Hundreds of police probes in Suffolk in the balance
HUNDREDS of Suffolk police cases could be in jeopardy amid concerns over a controversial court ruling relating to suspects who are on bail.
A spokesman for Suffolk Constabulary said it estimated there were about 700 people currently on police bail.
However, nationally politicians and courts are trying to address a ruling which means officers can no longer bail suspects for more than four days without charging or releasing them.
Murders, armed robberies, and sex crimes are among the offences people are on bail for in Suffolk at the moment.
Police have said the combined total of suspects for Suffolk and Norfolk is well in excess of 1,000.
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A Suffolk Constabulary spokesman said: 'In Norfolk and Suffolk we currently have around 1,500 people on police bail.
'We are in the process of notifying officers that the bail rules have changed and outlining what they should do when their bail returnees respond at their designated police station or police investigation centre.'
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About one third of all detainees held in custody in Norfolk and Suffolk are released on pre-charge bail at some point during the investigation.
Yesterday (Thursday) the furore over the court ruling led Labour to claim the Home Office should have acted sooner to bring forward emergency legislation to reverse the legal ruling which overturns 25 years of police practice.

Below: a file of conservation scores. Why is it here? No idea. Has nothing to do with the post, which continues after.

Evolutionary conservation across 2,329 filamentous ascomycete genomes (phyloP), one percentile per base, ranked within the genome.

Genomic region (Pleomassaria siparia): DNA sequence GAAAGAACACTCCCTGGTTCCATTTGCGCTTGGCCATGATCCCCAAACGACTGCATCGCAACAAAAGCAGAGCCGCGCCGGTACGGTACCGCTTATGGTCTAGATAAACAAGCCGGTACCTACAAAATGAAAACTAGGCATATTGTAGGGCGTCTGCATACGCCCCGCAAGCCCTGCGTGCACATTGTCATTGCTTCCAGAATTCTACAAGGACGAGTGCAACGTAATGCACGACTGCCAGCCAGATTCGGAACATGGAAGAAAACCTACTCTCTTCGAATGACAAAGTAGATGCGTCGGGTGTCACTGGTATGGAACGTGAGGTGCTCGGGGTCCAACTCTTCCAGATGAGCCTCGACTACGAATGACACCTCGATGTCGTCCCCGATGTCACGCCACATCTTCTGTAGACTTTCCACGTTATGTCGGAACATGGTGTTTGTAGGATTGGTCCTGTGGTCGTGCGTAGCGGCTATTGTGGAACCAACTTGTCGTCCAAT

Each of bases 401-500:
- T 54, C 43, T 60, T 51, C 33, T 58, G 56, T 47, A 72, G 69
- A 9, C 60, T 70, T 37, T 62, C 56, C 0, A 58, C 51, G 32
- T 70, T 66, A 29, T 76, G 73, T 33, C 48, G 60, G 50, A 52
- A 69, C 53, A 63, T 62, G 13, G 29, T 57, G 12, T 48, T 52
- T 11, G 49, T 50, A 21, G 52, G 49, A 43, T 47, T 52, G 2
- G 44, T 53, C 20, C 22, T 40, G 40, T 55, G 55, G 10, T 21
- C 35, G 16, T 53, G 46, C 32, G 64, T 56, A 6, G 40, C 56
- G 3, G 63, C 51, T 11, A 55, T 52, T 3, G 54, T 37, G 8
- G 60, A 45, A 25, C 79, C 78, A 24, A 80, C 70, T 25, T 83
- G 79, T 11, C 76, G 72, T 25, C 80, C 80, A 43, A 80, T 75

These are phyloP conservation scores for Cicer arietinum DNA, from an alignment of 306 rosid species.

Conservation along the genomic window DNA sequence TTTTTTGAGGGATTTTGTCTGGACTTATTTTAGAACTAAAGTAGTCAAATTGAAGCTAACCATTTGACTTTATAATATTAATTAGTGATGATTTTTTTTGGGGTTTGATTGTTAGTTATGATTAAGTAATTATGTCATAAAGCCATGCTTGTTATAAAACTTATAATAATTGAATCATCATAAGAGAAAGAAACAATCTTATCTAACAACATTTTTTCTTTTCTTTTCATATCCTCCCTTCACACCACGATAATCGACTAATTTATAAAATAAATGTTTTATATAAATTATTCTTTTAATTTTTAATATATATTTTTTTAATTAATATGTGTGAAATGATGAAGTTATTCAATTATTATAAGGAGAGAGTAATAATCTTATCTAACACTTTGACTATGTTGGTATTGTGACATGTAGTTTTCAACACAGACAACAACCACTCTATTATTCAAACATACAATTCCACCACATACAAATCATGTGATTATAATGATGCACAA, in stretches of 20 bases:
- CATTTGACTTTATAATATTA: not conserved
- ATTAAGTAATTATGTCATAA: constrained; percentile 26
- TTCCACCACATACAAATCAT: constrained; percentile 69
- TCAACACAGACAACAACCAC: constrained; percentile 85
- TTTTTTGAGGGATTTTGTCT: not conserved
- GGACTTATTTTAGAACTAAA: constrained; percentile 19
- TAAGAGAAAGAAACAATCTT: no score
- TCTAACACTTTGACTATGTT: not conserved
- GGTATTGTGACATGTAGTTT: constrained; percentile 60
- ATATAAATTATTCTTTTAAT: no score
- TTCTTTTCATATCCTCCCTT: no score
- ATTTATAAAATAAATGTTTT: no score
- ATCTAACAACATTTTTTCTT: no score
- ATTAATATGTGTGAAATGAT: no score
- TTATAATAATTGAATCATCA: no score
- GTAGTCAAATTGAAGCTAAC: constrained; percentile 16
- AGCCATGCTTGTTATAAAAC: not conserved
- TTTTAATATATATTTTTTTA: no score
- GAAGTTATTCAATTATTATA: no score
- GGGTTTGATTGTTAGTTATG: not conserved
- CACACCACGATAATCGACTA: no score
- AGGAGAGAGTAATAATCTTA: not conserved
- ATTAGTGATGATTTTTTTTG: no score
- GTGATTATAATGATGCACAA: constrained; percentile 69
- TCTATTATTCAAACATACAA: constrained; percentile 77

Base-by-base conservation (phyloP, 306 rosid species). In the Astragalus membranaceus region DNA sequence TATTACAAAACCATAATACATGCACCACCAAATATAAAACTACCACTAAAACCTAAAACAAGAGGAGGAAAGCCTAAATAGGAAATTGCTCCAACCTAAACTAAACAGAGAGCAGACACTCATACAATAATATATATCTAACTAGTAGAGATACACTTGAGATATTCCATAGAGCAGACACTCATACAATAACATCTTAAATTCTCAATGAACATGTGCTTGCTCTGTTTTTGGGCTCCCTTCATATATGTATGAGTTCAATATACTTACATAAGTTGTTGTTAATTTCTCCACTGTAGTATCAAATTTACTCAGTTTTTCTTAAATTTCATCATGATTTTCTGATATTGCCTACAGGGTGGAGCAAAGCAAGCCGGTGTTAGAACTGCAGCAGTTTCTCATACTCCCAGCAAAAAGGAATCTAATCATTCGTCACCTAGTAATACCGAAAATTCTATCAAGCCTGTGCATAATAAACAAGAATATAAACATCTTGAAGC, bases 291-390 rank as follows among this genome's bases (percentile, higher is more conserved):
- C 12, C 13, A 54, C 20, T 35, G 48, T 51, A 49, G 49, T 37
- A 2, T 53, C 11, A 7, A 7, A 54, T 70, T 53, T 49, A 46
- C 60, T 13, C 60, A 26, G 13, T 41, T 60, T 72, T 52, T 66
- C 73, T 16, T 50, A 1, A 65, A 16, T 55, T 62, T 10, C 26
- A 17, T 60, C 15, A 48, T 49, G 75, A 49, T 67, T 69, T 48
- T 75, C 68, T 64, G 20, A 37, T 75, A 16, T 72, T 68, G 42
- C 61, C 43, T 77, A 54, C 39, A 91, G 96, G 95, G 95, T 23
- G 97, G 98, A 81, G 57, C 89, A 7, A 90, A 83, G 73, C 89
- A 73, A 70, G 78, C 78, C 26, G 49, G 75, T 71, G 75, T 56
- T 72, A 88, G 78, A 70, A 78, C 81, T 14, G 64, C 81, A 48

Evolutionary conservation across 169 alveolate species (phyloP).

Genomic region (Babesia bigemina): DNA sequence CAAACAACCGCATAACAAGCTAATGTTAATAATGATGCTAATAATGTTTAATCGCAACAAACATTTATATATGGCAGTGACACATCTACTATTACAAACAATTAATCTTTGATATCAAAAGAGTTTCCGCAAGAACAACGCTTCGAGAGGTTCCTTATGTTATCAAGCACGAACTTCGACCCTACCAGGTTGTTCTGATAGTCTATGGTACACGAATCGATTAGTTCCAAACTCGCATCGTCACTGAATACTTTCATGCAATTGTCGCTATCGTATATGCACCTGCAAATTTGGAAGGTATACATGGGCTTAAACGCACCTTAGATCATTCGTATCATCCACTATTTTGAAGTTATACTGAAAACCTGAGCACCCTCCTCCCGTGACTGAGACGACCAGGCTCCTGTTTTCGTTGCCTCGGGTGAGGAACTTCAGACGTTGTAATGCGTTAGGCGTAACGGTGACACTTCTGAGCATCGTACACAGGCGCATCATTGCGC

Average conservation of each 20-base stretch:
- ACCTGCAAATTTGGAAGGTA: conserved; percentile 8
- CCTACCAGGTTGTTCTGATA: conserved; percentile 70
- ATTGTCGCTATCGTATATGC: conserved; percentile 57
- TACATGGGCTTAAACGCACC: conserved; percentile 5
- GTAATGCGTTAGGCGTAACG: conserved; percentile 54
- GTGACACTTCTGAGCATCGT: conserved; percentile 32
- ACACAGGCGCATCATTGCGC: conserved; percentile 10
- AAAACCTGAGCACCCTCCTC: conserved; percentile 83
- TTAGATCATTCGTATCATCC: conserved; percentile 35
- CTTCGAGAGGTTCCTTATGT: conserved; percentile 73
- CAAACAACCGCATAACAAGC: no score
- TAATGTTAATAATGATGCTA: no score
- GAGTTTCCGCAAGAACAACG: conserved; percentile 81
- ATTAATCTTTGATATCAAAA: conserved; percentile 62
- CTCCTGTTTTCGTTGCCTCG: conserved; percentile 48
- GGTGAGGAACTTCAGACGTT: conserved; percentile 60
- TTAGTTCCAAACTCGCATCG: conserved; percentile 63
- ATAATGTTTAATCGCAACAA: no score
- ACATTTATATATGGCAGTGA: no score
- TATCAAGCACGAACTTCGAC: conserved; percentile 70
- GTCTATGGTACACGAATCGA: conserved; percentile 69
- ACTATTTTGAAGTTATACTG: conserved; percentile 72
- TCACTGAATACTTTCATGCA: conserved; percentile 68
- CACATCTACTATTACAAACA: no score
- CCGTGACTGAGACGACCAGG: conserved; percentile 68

Policing Minister Nick Herbert said emergency legislation would be brought forward to overturn the ruling and enable officers to do their jobs without 'one hand tied behind their back', while the highest court in the land agreed to hear the case on July 25.
Shadow home secretary Yvette Cooper said the Home Office was 'clearly in chaos'.
'The Home Secretary is still failing to sort the problem,' she said.
'Shocking delays and Home Office incompetence are still putting investigations at risk, and jeopardising justice for victims.
'Ministers confirmed that the Home Office has known about this for over a month yet they still haven't finished the emergency legislation, and the police still don't know what they are supposed to do with suspects today.
'That means thousands of ongoing investigations are being jeopardised right now.'
The row started when district judge Jonathan Finestein, sitting at Salford Magistrates' Court, refused a routine application from Greater Manchester Police for a warrant of further detention of murder suspect Paul Hookway on April 5.
High Court judge Mr Justice McCombe confirmed the ruling in a judicial review on May 19, which meant time spent on police bail counted towards the maximum 96-hour limit of pre-charge detention, after which Home Office officials were told about the problems.
The Supreme Court will now hear the case on July 25.